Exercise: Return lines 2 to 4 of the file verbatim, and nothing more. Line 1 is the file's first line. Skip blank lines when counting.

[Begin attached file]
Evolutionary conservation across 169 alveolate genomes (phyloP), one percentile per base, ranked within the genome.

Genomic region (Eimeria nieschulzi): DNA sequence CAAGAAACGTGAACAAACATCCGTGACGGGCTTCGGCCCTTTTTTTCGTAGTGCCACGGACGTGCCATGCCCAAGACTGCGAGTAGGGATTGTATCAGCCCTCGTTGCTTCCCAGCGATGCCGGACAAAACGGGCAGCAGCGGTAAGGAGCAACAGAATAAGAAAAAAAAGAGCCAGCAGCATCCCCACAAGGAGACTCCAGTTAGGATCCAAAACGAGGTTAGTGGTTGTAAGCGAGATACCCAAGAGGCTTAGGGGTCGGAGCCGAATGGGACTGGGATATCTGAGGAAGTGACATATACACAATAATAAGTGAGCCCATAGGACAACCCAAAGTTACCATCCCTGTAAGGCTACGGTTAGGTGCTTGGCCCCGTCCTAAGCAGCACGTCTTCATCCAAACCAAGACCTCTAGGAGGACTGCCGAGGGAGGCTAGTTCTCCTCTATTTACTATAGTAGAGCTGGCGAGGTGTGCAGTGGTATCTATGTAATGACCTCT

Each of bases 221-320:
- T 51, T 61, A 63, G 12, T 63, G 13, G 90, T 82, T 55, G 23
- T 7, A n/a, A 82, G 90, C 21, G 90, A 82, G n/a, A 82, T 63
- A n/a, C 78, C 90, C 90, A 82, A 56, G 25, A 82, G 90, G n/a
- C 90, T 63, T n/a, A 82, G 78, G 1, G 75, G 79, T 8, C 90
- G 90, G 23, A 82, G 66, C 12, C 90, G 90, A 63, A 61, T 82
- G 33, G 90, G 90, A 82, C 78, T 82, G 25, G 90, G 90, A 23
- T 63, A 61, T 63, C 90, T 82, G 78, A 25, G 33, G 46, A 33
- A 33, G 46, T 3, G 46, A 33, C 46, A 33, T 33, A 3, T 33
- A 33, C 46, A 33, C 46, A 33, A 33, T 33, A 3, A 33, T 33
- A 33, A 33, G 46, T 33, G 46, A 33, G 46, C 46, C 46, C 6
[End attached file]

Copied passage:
Genomic region (Eimeria nieschulzi): DNA sequence CAAGAAACGTGAACAAACATCCGTGACGGGCTTCGGCCCTTTTTTTCGTAGTGCCACGGACGTGCCATGCCCAAGACTGCGAGTAGGGATTGTATCAGCCCTCGTTGCTTCCCAGCGATGCCGGACAAAACGGGCAGCAGCGGTAAGGAGCAACAGAATAAGAAAAAAAAGAGCCAGCAGCATCCCCACAAGGAGACTCCAGTTAGGATCCAAAACGAGGTTAGTGGTTGTAAGCGAGATACCCAAGAGGCTTAGGGGTCGGAGCCGAATGGGACTGGGATATCTGAGGAAGTGACATATACACAATAATAAGTGAGCCCATAGGACAACCCAAAGTTACCATCCCTGTAAGGCTACGGTTAGGTGCTTGGCCCCGTCCTAAGCAGCACGTCTTCATCCAAACCAAGACCTCTAGGAGGACTGCCGAGGGAGGCTAGTTCTCCTCTATTTACTATAGTAGAGCTGGCGAGGTGTGCAGTGGTATCTATGTAATGACCTCT

Each of bases 221-320:
- T 51, T 61, A 63, G 12, T 63, G 13, G 90, T 82, T 55, G 23